Etymology
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sophomore (n.)
Origin and meaning of sophomore

1680s, "student in the second year of university study," literally "arguer," altered from sophumer (1650s), from sophume, an archaic variant form of sophism, ultimately from Greek sophistēs "a master of one's craft; a wise or prudent man, one clever in matters of daily life."

The modern form probably is by folk etymology derivation from Greek sophos "wise" + mōros "foolish, dull" (see moron).

The original reference of the "arguer" name might be to the dialectic exercises that formed a large part of education in the middle years. At Oxford and Cambridge, a sophister (from sophist with spurious -er as in philosopher) was a second- or third-year student (what Americans would call a "junior" might be a senior sophister).

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sophomoric (adj.)
"characteristic of a sophomore" (regarded as self-assured and opinionated but crude and immature), 1806, from sophomore + -ic.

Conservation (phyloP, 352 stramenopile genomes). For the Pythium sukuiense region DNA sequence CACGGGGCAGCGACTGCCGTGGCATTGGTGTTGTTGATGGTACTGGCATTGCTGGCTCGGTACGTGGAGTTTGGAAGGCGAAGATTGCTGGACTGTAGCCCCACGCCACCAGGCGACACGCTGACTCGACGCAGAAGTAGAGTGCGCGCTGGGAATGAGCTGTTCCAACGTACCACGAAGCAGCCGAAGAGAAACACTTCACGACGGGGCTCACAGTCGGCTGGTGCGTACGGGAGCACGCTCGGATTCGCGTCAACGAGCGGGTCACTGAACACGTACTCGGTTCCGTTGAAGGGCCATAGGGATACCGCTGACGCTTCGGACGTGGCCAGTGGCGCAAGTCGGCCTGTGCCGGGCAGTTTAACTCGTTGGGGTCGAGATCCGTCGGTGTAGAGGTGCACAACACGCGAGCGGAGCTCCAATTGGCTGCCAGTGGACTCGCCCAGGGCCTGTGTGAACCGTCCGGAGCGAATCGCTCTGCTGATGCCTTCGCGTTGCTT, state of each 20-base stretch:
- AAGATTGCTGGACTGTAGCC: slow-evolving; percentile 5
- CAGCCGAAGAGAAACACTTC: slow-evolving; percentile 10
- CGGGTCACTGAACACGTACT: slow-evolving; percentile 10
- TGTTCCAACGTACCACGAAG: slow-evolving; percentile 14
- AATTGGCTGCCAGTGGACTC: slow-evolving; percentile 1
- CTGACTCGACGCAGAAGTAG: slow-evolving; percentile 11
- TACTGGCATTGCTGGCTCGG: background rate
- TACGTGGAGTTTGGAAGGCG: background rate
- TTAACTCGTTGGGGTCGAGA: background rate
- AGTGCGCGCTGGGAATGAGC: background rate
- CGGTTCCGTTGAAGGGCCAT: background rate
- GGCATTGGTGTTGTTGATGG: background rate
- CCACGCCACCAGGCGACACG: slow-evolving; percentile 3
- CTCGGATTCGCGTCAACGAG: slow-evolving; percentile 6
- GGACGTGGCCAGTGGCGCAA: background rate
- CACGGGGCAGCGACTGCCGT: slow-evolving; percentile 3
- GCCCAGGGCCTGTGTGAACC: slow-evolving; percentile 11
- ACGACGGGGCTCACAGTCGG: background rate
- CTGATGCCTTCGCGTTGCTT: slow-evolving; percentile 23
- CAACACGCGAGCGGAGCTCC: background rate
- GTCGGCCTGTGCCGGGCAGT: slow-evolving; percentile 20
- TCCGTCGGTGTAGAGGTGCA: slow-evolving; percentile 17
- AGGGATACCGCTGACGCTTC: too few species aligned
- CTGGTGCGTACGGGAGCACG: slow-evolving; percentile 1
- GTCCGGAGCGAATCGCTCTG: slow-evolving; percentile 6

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soph (n.)
shortened form of sophomore, 1778; from 1660s as short for sophister.
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underclassman (n.)
"sophomore or freshman," 1869, American English, from under (adj.) + class (n.) in the school form sense + man (n.).
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Yankee Doodle (n.)
popular tune of the American Revolution, apparently written c. 1755 by British Army surgeon Dr. Richard Schuckburgh while campaigning with Amherst's force in upper New York during the French and Indian War. The original verses mocked the colonial troops (see Yankee) serving alongside the regulars, and the Doodle element might have been, or hinted at, the 18c. slang term for "penis." The song naturally was popular with British troops in the colonies during the Revolutionary War, but after the colonials began to win skirmishes with them in 1775, they took the tune as a patriotic prize and re-worked the lyrics. The current version seems to have been written in 1776 by Edward Bangs, a Harvard sophomore who also was a Minuteman.
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